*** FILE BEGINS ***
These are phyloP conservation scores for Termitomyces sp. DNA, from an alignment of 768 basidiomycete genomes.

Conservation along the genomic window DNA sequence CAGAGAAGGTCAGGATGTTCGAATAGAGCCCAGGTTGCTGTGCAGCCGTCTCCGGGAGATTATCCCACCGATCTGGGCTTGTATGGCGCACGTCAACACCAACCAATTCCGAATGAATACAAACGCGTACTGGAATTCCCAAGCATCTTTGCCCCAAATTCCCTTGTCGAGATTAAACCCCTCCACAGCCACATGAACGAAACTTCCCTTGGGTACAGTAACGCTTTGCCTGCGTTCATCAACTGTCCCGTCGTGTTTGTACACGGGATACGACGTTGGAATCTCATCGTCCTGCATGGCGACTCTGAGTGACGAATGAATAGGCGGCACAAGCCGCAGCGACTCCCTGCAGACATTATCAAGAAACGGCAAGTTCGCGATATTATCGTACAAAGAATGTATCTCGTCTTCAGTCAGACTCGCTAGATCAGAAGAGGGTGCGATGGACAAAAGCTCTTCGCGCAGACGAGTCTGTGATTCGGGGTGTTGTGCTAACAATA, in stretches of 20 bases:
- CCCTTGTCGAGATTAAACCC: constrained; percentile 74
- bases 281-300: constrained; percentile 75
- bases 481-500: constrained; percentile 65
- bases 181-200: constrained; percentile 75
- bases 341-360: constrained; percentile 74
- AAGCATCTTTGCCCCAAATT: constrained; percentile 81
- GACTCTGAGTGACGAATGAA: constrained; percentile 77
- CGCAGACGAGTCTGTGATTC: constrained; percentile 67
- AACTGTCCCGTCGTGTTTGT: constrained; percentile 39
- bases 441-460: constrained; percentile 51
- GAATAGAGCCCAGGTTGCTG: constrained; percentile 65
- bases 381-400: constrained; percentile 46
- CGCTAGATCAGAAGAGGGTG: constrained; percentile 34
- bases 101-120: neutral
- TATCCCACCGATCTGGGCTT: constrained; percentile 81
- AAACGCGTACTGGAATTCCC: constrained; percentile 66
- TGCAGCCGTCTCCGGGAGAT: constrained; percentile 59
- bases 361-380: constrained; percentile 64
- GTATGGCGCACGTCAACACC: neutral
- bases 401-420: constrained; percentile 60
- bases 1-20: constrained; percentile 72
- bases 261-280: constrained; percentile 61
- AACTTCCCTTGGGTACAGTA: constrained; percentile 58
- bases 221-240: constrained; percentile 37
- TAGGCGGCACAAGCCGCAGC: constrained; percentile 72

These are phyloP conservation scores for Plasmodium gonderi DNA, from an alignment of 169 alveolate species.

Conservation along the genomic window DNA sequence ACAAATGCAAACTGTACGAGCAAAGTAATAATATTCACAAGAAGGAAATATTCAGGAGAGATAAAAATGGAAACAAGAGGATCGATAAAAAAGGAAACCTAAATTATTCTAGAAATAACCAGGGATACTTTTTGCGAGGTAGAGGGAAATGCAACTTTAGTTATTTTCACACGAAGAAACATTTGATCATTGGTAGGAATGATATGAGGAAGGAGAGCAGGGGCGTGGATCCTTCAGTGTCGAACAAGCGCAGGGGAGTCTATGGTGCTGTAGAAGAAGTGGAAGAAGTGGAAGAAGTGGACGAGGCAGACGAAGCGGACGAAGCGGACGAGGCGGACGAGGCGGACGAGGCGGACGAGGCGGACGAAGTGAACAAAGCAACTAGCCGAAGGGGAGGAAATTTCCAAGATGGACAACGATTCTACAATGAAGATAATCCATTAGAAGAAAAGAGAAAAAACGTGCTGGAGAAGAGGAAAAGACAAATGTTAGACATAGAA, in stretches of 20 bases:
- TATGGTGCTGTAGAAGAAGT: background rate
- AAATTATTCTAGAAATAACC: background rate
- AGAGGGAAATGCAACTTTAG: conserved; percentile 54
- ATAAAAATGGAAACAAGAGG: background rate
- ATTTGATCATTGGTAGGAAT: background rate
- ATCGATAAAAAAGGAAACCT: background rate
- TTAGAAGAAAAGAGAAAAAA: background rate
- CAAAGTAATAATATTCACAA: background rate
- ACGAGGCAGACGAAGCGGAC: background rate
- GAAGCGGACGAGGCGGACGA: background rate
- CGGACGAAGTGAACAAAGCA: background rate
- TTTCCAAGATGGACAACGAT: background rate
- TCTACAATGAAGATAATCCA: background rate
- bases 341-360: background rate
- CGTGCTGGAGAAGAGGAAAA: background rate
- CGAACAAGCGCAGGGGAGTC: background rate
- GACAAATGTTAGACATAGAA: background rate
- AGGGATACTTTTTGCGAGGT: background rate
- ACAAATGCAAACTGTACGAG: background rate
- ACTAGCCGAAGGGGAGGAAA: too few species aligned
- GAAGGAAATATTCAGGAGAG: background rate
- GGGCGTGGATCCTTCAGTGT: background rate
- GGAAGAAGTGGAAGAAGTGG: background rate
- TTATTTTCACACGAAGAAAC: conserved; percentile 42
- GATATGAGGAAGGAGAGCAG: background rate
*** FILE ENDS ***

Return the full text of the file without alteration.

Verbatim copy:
These are phyloP conservation scores for Termitomyces sp. DNA, from an alignment of 768 basidiomycete genomes.

Conservation along the genomic window DNA sequence CAGAGAAGGTCAGGATGTTCGAATAGAGCCCAGGTTGCTGTGCAGCCGTCTCCGGGAGATTATCCCACCGATCTGGGCTTGTATGGCGCACGTCAACACCAACCAATTCCGAATGAATACAAACGCGTACTGGAATTCCCAAGCATCTTTGCCCCAAATTCCCTTGTCGAGATTAAACCCCTCCACAGCCACATGAACGAAACTTCCCTTGGGTACAGTAACGCTTTGCCTGCGTTCATCAACTGTCCCGTCGTGTTTGTACACGGGATACGACGTTGGAATCTCATCGTCCTGCATGGCGACTCTGAGTGACGAATGAATAGGCGGCACAAGCCGCAGCGACTCCCTGCAGACATTATCAAGAAACGGCAAGTTCGCGATATTATCGTACAAAGAATGTATCTCGTCTTCAGTCAGACTCGCTAGATCAGAAGAGGGTGCGATGGACAAAAGCTCTTCGCGCAGACGAGTCTGTGATTCGGGGTGTTGTGCTAACAATA, in stretches of 20 bases:
- CCCTTGTCGAGATTAAACCC: constrained; percentile 74
- bases 281-300: constrained; percentile 75
- bases 481-500: constrained; percentile 65
- bases 181-200: constrained; percentile 75
- bases 341-360: constrained; percentile 74
- AAGCATCTTTGCCCCAAATT: constrained; percentile 81
- GACTCTGAGTGACGAATGAA: constrained; percentile 77
- CGCAGACGAGTCTGTGATTC: constrained; percentile 67
- AACTGTCCCGTCGTGTTTGT: constrained; percentile 39
- bases 441-460: constrained; percentile 51
- GAATAGAGCCCAGGTTGCTG: constrained; percentile 65
- bases 381-400: constrained; percentile 46
- CGCTAGATCAGAAGAGGGTG: constrained; percentile 34
- bases 101-120: neutral
- TATCCCACCGATCTGGGCTT: constrained; percentile 81
- AAACGCGTACTGGAATTCCC: constrained; percentile 66
- TGCAGCCGTCTCCGGGAGAT: constrained; percentile 59
- bases 361-380: constrained; percentile 64
- GTATGGCGCACGTCAACACC: neutral
- bases 401-420: constrained; percentile 60
- bases 1-20: constrained; percentile 72
- bases 261-280: constrained; percentile 61
- AACTTCCCTTGGGTACAGTA: constrained; percentile 58
- bases 221-240: constrained; percentile 37
- TAGGCGGCACAAGCCGCAGC: constrained; percentile 72

These are phyloP conservation scores for Plasmodium gonderi DNA, from an alignment of 169 alveolate species.

Conservation along the genomic window DNA sequence ACAAATGCAAACTGTACGAGCAAAGTAATAATATTCACAAGAAGGAAATATTCAGGAGAGATAAAAATGGAAACAAGAGGATCGATAAAAAAGGAAACCTAAATTATTCTAGAAATAACCAGGGATACTTTTTGCGAGGTAGAGGGAAATGCAACTTTAGTTATTTTCACACGAAGAAACATTTGATCATTGGTAGGAATGATATGAGGAAGGAGAGCAGGGGCGTGGATCCTTCAGTGTCGAACAAGCGCAGGGGAGTCTATGGTGCTGTAGAAGAAGTGGAAGAAGTGGAAGAAGTGGACGAGGCAGACGAAGCGGACGAAGCGGACGAGGCGGACGAGGCGGACGAGGCGGACGAGGCGGACGAAGTGAACAAAGCAACTAGCCGAAGGGGAGGAAATTTCCAAGATGGACAACGATTCTACAATGAAGATAATCCATTAGAAGAAAAGAGAAAAAACGTGCTGGAGAAGAGGAAAAGACAAATGTTAGACATAGAA, in stretches of 20 bases:
- TATGGTGCTGTAGAAGAAGT: background rate
- AAATTATTCTAGAAATAACC: background rate
- AGAGGGAAATGCAACTTTAG: conserved; percentile 54
- ATAAAAATGGAAACAAGAGG: background rate
- ATTTGATCATTGGTAGGAAT: background rate
- ATCGATAAAAAAGGAAACCT: background rate
- TTAGAAGAAAAGAGAAAAAA: background rate
- CAAAGTAATAATATTCACAA: background rate
- ACGAGGCAGACGAAGCGGAC: background rate
- GAAGCGGACGAGGCGGACGA: background rate
- CGGACGAAGTGAACAAAGCA: background rate
- TTTCCAAGATGGACAACGAT: background rate
- TCTACAATGAAGATAATCCA: background rate
- bases 341-360: background rate
- CGTGCTGGAGAAGAGGAAAA: background rate
- CGAACAAGCGCAGGGGAGTC: background rate
- GACAAATGTTAGACATAGAA: background rate
- AGGGATACTTTTTGCGAGGT: background rate
- ACAAATGCAAACTGTACGAG: background rate
- ACTAGCCGAAGGGGAGGAAA: too few species aligned
- GAAGGAAATATTCAGGAGAG: background rate
- GGGCGTGGATCCTTCAGTGT: background rate
- GGAAGAAGTGGAAGAAGTGG: background rate
- TTATTTTCACACGAAGAAAC: conserved; percentile 42
- GATATGAGGAAGGAGAGCAG: background rate